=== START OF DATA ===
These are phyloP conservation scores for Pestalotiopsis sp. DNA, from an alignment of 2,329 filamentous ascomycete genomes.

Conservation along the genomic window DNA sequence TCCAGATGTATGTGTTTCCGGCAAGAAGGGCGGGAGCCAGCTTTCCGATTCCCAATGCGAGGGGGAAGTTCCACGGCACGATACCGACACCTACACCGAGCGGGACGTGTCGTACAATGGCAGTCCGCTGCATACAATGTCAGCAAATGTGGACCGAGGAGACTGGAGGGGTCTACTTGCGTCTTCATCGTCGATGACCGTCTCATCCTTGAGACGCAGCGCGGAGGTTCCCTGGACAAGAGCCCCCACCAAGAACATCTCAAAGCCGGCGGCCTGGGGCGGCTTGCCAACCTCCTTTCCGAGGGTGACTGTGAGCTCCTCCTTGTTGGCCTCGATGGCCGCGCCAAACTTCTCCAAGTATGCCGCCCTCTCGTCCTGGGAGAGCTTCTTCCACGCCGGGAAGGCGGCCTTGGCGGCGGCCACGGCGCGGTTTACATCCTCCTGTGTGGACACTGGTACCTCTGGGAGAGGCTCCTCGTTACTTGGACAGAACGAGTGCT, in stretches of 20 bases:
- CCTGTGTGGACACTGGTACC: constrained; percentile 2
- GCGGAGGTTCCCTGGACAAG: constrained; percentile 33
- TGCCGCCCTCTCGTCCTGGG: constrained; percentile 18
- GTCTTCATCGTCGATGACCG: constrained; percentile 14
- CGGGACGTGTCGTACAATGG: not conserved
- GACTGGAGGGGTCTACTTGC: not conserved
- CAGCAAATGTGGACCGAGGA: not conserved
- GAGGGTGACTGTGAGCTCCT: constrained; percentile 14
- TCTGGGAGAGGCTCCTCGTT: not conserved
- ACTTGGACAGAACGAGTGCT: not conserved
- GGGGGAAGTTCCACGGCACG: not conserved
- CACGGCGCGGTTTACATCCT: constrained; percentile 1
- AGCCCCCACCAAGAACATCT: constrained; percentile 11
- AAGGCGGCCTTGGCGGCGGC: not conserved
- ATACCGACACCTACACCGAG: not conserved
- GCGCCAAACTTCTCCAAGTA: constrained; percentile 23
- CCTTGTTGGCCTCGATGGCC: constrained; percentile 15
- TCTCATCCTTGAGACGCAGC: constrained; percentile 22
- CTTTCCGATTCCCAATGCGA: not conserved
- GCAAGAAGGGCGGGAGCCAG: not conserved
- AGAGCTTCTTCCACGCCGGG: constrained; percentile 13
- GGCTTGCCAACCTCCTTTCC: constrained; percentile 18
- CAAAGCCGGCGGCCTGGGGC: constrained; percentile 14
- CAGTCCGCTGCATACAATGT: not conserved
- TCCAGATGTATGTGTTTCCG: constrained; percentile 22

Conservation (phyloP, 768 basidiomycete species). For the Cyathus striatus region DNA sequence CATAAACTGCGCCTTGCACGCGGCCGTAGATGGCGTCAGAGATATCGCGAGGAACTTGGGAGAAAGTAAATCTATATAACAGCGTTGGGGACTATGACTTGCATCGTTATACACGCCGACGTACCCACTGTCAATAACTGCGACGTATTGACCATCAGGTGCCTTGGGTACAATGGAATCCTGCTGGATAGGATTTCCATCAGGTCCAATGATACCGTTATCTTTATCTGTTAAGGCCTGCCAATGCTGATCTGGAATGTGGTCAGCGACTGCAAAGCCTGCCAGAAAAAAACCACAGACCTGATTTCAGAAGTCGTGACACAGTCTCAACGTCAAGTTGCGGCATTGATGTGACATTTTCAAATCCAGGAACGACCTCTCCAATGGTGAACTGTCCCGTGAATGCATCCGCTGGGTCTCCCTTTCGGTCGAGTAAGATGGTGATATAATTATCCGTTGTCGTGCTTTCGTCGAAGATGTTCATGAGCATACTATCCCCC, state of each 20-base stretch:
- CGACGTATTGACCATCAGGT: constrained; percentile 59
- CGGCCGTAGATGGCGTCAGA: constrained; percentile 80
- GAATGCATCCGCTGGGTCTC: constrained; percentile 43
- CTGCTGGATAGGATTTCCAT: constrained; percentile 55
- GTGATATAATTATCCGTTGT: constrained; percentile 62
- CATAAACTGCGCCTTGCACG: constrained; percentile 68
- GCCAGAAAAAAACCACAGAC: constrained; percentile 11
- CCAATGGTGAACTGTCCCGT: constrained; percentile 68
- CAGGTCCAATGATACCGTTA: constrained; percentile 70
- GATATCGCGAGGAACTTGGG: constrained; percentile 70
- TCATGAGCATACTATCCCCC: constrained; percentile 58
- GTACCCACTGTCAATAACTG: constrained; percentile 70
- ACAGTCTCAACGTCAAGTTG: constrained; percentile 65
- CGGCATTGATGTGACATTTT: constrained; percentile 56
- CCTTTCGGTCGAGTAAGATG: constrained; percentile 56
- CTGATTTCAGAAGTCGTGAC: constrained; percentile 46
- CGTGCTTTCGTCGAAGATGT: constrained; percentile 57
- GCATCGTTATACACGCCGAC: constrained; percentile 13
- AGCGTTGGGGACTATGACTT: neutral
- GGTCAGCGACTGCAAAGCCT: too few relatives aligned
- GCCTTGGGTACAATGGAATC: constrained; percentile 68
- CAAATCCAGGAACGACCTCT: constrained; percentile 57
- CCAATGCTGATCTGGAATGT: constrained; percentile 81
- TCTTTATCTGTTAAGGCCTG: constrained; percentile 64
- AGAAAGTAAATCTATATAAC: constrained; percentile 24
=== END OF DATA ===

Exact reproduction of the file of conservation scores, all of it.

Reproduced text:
These are phyloP conservation scores for Pestalotiopsis sp. DNA, from an alignment of 2,329 filamentous ascomycete genomes.

Conservation along the genomic window DNA sequence TCCAGATGTATGTGTTTCCGGCAAGAAGGGCGGGAGCCAGCTTTCCGATTCCCAATGCGAGGGGGAAGTTCCACGGCACGATACCGACACCTACACCGAGCGGGACGTGTCGTACAATGGCAGTCCGCTGCATACAATGTCAGCAAATGTGGACCGAGGAGACTGGAGGGGTCTACTTGCGTCTTCATCGTCGATGACCGTCTCATCCTTGAGACGCAGCGCGGAGGTTCCCTGGACAAGAGCCCCCACCAAGAACATCTCAAAGCCGGCGGCCTGGGGCGGCTTGCCAACCTCCTTTCCGAGGGTGACTGTGAGCTCCTCCTTGTTGGCCTCGATGGCCGCGCCAAACTTCTCCAAGTATGCCGCCCTCTCGTCCTGGGAGAGCTTCTTCCACGCCGGGAAGGCGGCCTTGGCGGCGGCCACGGCGCGGTTTACATCCTCCTGTGTGGACACTGGTACCTCTGGGAGAGGCTCCTCGTTACTTGGACAGAACGAGTGCT, in stretches of 20 bases:
- CCTGTGTGGACACTGGTACC: constrained; percentile 2
- GCGGAGGTTCCCTGGACAAG: constrained; percentile 33
- TGCCGCCCTCTCGTCCTGGG: constrained; percentile 18
- GTCTTCATCGTCGATGACCG: constrained; percentile 14
- CGGGACGTGTCGTACAATGG: not conserved
- GACTGGAGGGGTCTACTTGC: not conserved
- CAGCAAATGTGGACCGAGGA: not conserved
- GAGGGTGACTGTGAGCTCCT: constrained; percentile 14
- TCTGGGAGAGGCTCCTCGTT: not conserved
- ACTTGGACAGAACGAGTGCT: not conserved
- GGGGGAAGTTCCACGGCACG: not conserved
- CACGGCGCGGTTTACATCCT: constrained; percentile 1
- AGCCCCCACCAAGAACATCT: constrained; percentile 11
- AAGGCGGCCTTGGCGGCGGC: not conserved
- ATACCGACACCTACACCGAG: not conserved
- GCGCCAAACTTCTCCAAGTA: constrained; percentile 23
- CCTTGTTGGCCTCGATGGCC: constrained; percentile 15
- TCTCATCCTTGAGACGCAGC: constrained; percentile 22
- CTTTCCGATTCCCAATGCGA: not conserved
- GCAAGAAGGGCGGGAGCCAG: not conserved
- AGAGCTTCTTCCACGCCGGG: constrained; percentile 13
- GGCTTGCCAACCTCCTTTCC: constrained; percentile 18
- CAAAGCCGGCGGCCTGGGGC: constrained; percentile 14
- CAGTCCGCTGCATACAATGT: not conserved
- TCCAGATGTATGTGTTTCCG: constrained; percentile 22

Conservation (phyloP, 768 basidiomycete species). For the Cyathus striatus region DNA sequence CATAAACTGCGCCTTGCACGCGGCCGTAGATGGCGTCAGAGATATCGCGAGGAACTTGGGAGAAAGTAAATCTATATAACAGCGTTGGGGACTATGACTTGCATCGTTATACACGCCGACGTACCCACTGTCAATAACTGCGACGTATTGACCATCAGGTGCCTTGGGTACAATGGAATCCTGCTGGATAGGATTTCCATCAGGTCCAATGATACCGTTATCTTTATCTGTTAAGGCCTGCCAATGCTGATCTGGAATGTGGTCAGCGACTGCAAAGCCTGCCAGAAAAAAACCACAGACCTGATTTCAGAAGTCGTGACACAGTCTCAACGTCAAGTTGCGGCATTGATGTGACATTTTCAAATCCAGGAACGACCTCTCCAATGGTGAACTGTCCCGTGAATGCATCCGCTGGGTCTCCCTTTCGGTCGAGTAAGATGGTGATATAATTATCCGTTGTCGTGCTTTCGTCGAAGATGTTCATGAGCATACTATCCCCC, state of each 20-base stretch:
- CGACGTATTGACCATCAGGT: constrained; percentile 59
- CGGCCGTAGATGGCGTCAGA: constrained; percentile 80
- GAATGCATCCGCTGGGTCTC: constrained; percentile 43
- CTGCTGGATAGGATTTCCAT: constrained; percentile 55
- GTGATATAATTATCCGTTGT: constrained; percentile 62
- CATAAACTGCGCCTTGCACG: constrained; percentile 68
- GCCAGAAAAAAACCACAGAC: constrained; percentile 11
- CCAATGGTGAACTGTCCCGT: constrained; percentile 68
- CAGGTCCAATGATACCGTTA: constrained; percentile 70
- GATATCGCGAGGAACTTGGG: constrained; percentile 70
- TCATGAGCATACTATCCCCC: constrained; percentile 58
- GTACCCACTGTCAATAACTG: constrained; percentile 70
- ACAGTCTCAACGTCAAGTTG: constrained; percentile 65
- CGGCATTGATGTGACATTTT: constrained; percentile 56
- CCTTTCGGTCGAGTAAGATG: constrained; percentile 56
- CTGATTTCAGAAGTCGTGAC: constrained; percentile 46
- CGTGCTTTCGTCGAAGATGT: constrained; percentile 57
- GCATCGTTATACACGCCGAC: constrained; percentile 13
- AGCGTTGGGGACTATGACTT: neutral
- GGTCAGCGACTGCAAAGCCT: too few relatives aligned
- GCCTTGGGTACAATGGAATC: constrained; percentile 68
- CAAATCCAGGAACGACCTCT: constrained; percentile 57
- CCAATGCTGATCTGGAATGT: constrained; percentile 81
- TCTTTATCTGTTAAGGCCTG: constrained; percentile 64
- AGAAAGTAAATCTATATAAC: constrained; percentile 24